Privacy and Technology

Privacy & Technology

Consumer Watchdog believes individuals have a right to control their personal information and how -- or if – the data is used by corporations. Consumers should be able to go online, make purchases and use their mobile phones without their every move being tracked and recorded.

As the Internet has become increasingly important in consumers’ daily lives, we have focused our recent privacy efforts on protecting consumers online and in the evolving Internet of things.

We have also worked to stop the premature deployments of renegade technology, such as robot cars, without appropriate safety and privacy protections.  For example, our campaign to expose the problems with “Google glass,” and its intrusive spying in public spaces, led to abandonment of widespread use of the technology.

Consumer Watchdog advocates for greater accountability for online giants like Google, Facebook and Amazon and works to uncover their violations of ethics, social mores and the rule of law. We fight to apply anti-trust, price gouging and unfair completion laws to online companies that increasingly push the lines of propriety and try to reshape our values.

 

Focus Area:

US Senators Markey and Blumenthal Ask Federal Safety Regulators If Carmakers Reported Cyber Security Risks

Washington, DC – United States Senators Ed Markey and Richard Blumenthal today wrote the National Highway Traffic Safety Administration (NHTSA) to ask if carmakers have reported the cybersecurity vulnerabilities in their Internet-connected cars and what steps NHTSA is taking to address the problem.

Report Finds Hacking Of Internet Connected Cars Big National Security Threat

Los Angeles, CA – The nonprofit group Consumer Watchdog has issued a report, with the help of car industry technologists, that finds all the top 2020 cars have Internet connections to safety critical systems that leave them vulnerable to fleet wide hacks. 

The group and experts warn that a fleet wide hack at rush-hour could result in a 9-11 scale catastrophe with approximately 3,000 deaths.  

Consumer Watchdog and the Center for Auto Safety Urge DMV, AG, & FTC to Investigate Tesla for Deceptive Practices After Another Autopilot-Related Death

Los Angeles, CA -- Consumer Watchdog and the Center for Auto Safety today renewed their call to the Federal Trade Commission and Department of Motor Vehicles to investigate dangerously misleading and deceptive practices and representations of Tesla Motors, Inc. regarding the safety and capabilities of its Autopilot feature.

Consumer Watchdog Calls on Federal Trade Commission to Investigate Amazon For Unfair and Deceptive Spying Practices  

Los Angeles, CA -- Consumer Watchdog today called on the Federal Trade Commission to investigate and take action against Amazon for deceptively recording consumers and  their children with its Echo digital assistant. Consumer Watchdog requested the investigation for the second time in two years, following a formal complaint in December of 2017 based on its study that showed Amazon and Google had submitted patents to spy on its customers when the devices were supposed to not be on.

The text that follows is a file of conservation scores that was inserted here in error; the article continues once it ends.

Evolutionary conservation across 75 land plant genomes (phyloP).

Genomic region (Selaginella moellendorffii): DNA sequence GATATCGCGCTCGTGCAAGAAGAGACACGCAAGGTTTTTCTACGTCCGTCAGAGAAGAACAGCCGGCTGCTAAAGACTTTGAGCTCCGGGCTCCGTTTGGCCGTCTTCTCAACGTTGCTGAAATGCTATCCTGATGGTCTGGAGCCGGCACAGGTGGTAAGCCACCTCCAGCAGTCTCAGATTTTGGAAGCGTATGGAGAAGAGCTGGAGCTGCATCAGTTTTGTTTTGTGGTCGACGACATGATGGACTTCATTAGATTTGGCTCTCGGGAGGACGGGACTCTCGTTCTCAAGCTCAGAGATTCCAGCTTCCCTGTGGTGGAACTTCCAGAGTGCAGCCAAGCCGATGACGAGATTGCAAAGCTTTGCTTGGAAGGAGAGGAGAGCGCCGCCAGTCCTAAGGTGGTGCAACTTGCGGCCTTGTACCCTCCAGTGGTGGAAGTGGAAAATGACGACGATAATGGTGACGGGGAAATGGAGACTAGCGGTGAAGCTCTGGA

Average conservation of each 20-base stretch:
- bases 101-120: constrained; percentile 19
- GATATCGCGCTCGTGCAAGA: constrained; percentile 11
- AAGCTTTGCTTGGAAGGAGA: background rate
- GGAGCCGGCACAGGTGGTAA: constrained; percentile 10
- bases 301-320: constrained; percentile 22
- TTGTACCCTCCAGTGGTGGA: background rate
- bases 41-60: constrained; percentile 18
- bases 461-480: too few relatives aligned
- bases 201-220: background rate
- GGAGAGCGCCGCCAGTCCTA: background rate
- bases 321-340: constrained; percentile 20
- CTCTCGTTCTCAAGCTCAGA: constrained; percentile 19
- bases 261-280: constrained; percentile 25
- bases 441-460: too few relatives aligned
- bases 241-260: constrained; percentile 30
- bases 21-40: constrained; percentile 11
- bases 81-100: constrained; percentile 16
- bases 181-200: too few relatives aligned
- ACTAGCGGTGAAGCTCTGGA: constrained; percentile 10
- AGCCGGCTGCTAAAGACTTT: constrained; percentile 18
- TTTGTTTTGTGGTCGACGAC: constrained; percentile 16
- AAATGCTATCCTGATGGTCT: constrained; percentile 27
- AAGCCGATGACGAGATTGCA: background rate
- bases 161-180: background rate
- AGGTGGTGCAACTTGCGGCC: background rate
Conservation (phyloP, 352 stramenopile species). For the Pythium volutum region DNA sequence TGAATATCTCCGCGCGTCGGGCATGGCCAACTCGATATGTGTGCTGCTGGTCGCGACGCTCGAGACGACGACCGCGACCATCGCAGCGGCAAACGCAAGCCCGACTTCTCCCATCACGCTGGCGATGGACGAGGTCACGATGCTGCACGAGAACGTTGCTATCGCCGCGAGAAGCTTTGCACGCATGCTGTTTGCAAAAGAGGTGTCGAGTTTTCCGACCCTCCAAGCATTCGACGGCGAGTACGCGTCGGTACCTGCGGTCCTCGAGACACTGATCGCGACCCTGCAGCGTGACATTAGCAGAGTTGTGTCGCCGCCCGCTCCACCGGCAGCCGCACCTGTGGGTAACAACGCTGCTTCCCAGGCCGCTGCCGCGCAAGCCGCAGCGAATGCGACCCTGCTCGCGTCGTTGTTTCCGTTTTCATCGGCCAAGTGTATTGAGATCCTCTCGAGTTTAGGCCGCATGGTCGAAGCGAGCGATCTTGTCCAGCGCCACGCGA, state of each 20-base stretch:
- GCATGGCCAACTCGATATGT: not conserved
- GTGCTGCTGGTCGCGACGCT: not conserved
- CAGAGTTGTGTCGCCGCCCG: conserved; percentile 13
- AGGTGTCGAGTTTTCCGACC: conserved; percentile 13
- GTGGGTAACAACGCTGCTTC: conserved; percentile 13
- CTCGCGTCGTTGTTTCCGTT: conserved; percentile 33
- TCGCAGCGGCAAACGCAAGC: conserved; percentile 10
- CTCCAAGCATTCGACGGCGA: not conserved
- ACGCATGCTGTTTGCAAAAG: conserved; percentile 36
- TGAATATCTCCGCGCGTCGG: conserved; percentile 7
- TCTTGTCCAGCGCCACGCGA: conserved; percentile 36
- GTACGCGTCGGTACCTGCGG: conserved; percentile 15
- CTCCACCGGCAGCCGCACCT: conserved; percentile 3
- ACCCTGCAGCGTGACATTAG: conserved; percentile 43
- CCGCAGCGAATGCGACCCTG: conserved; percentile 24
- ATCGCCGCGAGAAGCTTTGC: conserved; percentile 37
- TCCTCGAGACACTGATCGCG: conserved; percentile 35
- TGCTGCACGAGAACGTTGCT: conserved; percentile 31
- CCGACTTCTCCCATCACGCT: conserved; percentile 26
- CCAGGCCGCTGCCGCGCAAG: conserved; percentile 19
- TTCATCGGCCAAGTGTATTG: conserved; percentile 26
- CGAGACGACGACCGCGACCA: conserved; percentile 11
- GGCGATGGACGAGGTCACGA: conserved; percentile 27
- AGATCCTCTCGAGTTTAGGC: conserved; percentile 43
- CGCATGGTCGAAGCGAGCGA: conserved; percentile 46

Assembly Insurance Committee Members Vote to Strip Insurance Consumers of their Privacy Rights; Pass “Peeping Tom” Bill to Exempt Insurers From New Privacy Act

Sacramento, CA — The members of the Assembly Insurance Committee voted unanimously today to pass AB 981 and exempt the entire insurance and financial services industries from California’s new Privacy Act.

A troupe of mimes dressed as insurance company mascots tracked lawmakers and lobbyists outside the hearing room to dramatize how the bill, sponsored by Committee Chair Tom Daly, would allow insurers to violate their policyholders' privacy.

Push To Exempt Insurance Companies From California Privacy Law By Assembly Insurance Chair Tom Daly

Los Angeles, CA — Today Consumer Watchdog called on Assembly Insurance Committee Chair Tom Daly to withdraw legislation (AB 981) that would exempt insurance companies and banks from complying with the California Consumer Privacy Act.

The Privacy Act will take effect in January and empowers consumers to prevent their personal information from being sold to other companies, as well as allowing  consumers to sue reckless companies for data breaches.

Consumer Watchdog Counters Tech Lobby Attacks In Comments to Attorney General on California’s Landmark Privacy Act

Sacramento—After last year’s passage of the landmark California Consumer Privacy Act, big tech companies including Google, Facebook, and the Chamber of Commerce are spending big on lobbying in Sacramento and Washington D.C.

Robot Cars On Average Required A Human Takeover Every 14 Miles Driven

Los Angeles, CA — Updated reports required by the California Department of Motor Vehicles from companies testing robot cars on California public roads reveal a fleet-wide average of 1 human takeover for every 14 miles tested, according to calculations by Consumer Watchdog. The number of times a human driver had to take control of the robot car during testing varied widely between companies.  Overall 28 companies including Uber, Apple, Toyota, Waymo (Google) and GM Cruise logged 2.04 million miles in testing and reported over 145,402 disengagements.

State Reports Show That Robot Cars Aren’t Ready For Public Roads

Los Angeles—New reports required by the California Department of Motor Vehicles from companies testing robot cars on the state’s public roads show the technology is not ready to operate without a human who can take control of the car, Consumer Watchdog said today. The disengagement reports reveal how many times a human driver had to take control of the robot car during testing on public roads.